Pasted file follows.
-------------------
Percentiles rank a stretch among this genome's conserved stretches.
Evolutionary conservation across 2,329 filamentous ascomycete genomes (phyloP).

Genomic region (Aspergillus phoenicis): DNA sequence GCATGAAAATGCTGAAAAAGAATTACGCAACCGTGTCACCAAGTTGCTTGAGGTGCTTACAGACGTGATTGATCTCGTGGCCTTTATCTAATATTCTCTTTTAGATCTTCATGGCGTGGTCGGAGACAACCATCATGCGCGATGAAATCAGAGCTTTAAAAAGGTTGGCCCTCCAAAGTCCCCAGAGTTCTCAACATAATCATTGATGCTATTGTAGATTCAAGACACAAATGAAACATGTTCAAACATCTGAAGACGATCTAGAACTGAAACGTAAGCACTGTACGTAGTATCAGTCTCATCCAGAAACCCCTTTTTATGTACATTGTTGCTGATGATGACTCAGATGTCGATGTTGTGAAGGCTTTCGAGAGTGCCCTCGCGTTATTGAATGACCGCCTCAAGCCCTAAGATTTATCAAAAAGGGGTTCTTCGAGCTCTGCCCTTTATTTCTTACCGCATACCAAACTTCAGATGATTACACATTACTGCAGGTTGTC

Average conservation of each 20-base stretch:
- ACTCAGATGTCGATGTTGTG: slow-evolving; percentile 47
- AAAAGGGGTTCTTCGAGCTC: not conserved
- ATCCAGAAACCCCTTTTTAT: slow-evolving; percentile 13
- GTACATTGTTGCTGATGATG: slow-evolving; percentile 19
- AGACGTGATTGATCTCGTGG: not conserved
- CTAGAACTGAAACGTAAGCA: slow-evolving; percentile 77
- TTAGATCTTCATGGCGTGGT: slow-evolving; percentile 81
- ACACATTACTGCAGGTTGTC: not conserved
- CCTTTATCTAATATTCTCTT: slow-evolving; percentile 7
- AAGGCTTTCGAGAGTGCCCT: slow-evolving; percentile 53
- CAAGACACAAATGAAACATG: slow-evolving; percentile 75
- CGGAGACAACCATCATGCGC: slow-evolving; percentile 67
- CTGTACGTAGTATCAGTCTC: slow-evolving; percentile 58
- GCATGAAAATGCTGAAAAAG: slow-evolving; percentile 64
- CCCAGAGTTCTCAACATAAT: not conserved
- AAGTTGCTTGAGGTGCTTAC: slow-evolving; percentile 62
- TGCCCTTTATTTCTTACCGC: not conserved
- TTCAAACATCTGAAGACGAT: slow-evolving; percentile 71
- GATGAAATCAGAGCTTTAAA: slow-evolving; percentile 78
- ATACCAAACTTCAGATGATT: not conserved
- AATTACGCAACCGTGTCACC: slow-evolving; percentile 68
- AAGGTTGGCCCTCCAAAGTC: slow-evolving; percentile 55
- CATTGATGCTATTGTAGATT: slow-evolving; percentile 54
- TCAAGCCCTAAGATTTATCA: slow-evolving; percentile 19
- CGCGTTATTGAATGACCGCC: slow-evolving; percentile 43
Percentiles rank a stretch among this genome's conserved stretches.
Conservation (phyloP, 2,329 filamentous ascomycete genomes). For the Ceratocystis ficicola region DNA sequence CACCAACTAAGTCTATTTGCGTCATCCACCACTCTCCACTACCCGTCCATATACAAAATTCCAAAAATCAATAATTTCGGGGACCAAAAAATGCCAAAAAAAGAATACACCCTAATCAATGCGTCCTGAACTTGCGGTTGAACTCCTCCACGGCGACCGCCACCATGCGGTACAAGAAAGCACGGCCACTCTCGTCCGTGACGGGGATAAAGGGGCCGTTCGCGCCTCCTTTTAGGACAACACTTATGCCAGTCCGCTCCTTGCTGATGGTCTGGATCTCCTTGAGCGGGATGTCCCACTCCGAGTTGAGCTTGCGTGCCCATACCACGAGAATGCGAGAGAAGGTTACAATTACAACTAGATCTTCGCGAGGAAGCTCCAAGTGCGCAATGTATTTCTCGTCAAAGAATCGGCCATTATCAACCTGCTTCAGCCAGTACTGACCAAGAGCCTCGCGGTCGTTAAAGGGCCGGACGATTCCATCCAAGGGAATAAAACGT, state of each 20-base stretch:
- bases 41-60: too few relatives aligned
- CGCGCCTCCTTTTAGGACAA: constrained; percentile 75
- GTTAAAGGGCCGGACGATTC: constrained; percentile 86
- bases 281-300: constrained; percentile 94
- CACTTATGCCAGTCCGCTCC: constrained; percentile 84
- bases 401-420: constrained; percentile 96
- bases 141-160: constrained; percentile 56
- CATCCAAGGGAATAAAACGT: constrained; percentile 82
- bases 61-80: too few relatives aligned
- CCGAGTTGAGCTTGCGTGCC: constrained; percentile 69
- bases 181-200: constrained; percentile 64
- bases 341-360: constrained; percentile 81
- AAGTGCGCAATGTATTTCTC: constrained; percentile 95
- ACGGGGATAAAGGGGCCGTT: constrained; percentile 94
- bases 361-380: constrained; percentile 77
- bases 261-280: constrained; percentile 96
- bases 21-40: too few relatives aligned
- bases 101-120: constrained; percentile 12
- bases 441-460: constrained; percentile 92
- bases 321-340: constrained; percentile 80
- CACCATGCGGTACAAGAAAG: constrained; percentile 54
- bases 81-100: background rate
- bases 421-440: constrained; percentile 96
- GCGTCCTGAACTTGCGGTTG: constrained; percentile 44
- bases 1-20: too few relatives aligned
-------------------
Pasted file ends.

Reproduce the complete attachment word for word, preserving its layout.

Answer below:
Percentiles rank a stretch among this genome's conserved stretches.
Evolutionary conservation across 2,329 filamentous ascomycete genomes (phyloP).

Genomic region (Aspergillus phoenicis): DNA sequence GCATGAAAATGCTGAAAAAGAATTACGCAACCGTGTCACCAAGTTGCTTGAGGTGCTTACAGACGTGATTGATCTCGTGGCCTTTATCTAATATTCTCTTTTAGATCTTCATGGCGTGGTCGGAGACAACCATCATGCGCGATGAAATCAGAGCTTTAAAAAGGTTGGCCCTCCAAAGTCCCCAGAGTTCTCAACATAATCATTGATGCTATTGTAGATTCAAGACACAAATGAAACATGTTCAAACATCTGAAGACGATCTAGAACTGAAACGTAAGCACTGTACGTAGTATCAGTCTCATCCAGAAACCCCTTTTTATGTACATTGTTGCTGATGATGACTCAGATGTCGATGTTGTGAAGGCTTTCGAGAGTGCCCTCGCGTTATTGAATGACCGCCTCAAGCCCTAAGATTTATCAAAAAGGGGTTCTTCGAGCTCTGCCCTTTATTTCTTACCGCATACCAAACTTCAGATGATTACACATTACTGCAGGTTGTC

Average conservation of each 20-base stretch:
- ACTCAGATGTCGATGTTGTG: slow-evolving; percentile 47
- AAAAGGGGTTCTTCGAGCTC: not conserved
- ATCCAGAAACCCCTTTTTAT: slow-evolving; percentile 13
- GTACATTGTTGCTGATGATG: slow-evolving; percentile 19
- AGACGTGATTGATCTCGTGG: not conserved
- CTAGAACTGAAACGTAAGCA: slow-evolving; percentile 77
- TTAGATCTTCATGGCGTGGT: slow-evolving; percentile 81
- ACACATTACTGCAGGTTGTC: not conserved
- CCTTTATCTAATATTCTCTT: slow-evolving; percentile 7
- AAGGCTTTCGAGAGTGCCCT: slow-evolving; percentile 53
- CAAGACACAAATGAAACATG: slow-evolving; percentile 75
- CGGAGACAACCATCATGCGC: slow-evolving; percentile 67
- CTGTACGTAGTATCAGTCTC: slow-evolving; percentile 58
- GCATGAAAATGCTGAAAAAG: slow-evolving; percentile 64
- CCCAGAGTTCTCAACATAAT: not conserved
- AAGTTGCTTGAGGTGCTTAC: slow-evolving; percentile 62
- TGCCCTTTATTTCTTACCGC: not conserved
- TTCAAACATCTGAAGACGAT: slow-evolving; percentile 71
- GATGAAATCAGAGCTTTAAA: slow-evolving; percentile 78
- ATACCAAACTTCAGATGATT: not conserved
- AATTACGCAACCGTGTCACC: slow-evolving; percentile 68
- AAGGTTGGCCCTCCAAAGTC: slow-evolving; percentile 55
- CATTGATGCTATTGTAGATT: slow-evolving; percentile 54
- TCAAGCCCTAAGATTTATCA: slow-evolving; percentile 19
- CGCGTTATTGAATGACCGCC: slow-evolving; percentile 43
Percentiles rank a stretch among this genome's conserved stretches.
Conservation (phyloP, 2,329 filamentous ascomycete genomes). For the Ceratocystis ficicola region DNA sequence CACCAACTAAGTCTATTTGCGTCATCCACCACTCTCCACTACCCGTCCATATACAAAATTCCAAAAATCAATAATTTCGGGGACCAAAAAATGCCAAAAAAAGAATACACCCTAATCAATGCGTCCTGAACTTGCGGTTGAACTCCTCCACGGCGACCGCCACCATGCGGTACAAGAAAGCACGGCCACTCTCGTCCGTGACGGGGATAAAGGGGCCGTTCGCGCCTCCTTTTAGGACAACACTTATGCCAGTCCGCTCCTTGCTGATGGTCTGGATCTCCTTGAGCGGGATGTCCCACTCCGAGTTGAGCTTGCGTGCCCATACCACGAGAATGCGAGAGAAGGTTACAATTACAACTAGATCTTCGCGAGGAAGCTCCAAGTGCGCAATGTATTTCTCGTCAAAGAATCGGCCATTATCAACCTGCTTCAGCCAGTACTGACCAAGAGCCTCGCGGTCGTTAAAGGGCCGGACGATTCCATCCAAGGGAATAAAACGT, state of each 20-base stretch:
- bases 41-60: too few relatives aligned
- CGCGCCTCCTTTTAGGACAA: constrained; percentile 75
- GTTAAAGGGCCGGACGATTC: constrained; percentile 86
- bases 281-300: constrained; percentile 94
- CACTTATGCCAGTCCGCTCC: constrained; percentile 84
- bases 401-420: constrained; percentile 96
- bases 141-160: constrained; percentile 56
- CATCCAAGGGAATAAAACGT: constrained; percentile 82
- bases 61-80: too few relatives aligned
- CCGAGTTGAGCTTGCGTGCC: constrained; percentile 69
- bases 181-200: constrained; percentile 64
- bases 341-360: constrained; percentile 81
- AAGTGCGCAATGTATTTCTC: constrained; percentile 95
- ACGGGGATAAAGGGGCCGTT: constrained; percentile 94
- bases 361-380: constrained; percentile 77
- bases 261-280: constrained; percentile 96
- bases 21-40: too few relatives aligned
- bases 101-120: constrained; percentile 12
- bases 441-460: constrained; percentile 92
- bases 321-340: constrained; percentile 80
- CACCATGCGGTACAAGAAAG: constrained; percentile 54
- bases 81-100: background rate
- bases 421-440: constrained; percentile 96
- GCGTCCTGAACTTGCGGTTG: constrained; percentile 44
- bases 1-20: too few relatives aligned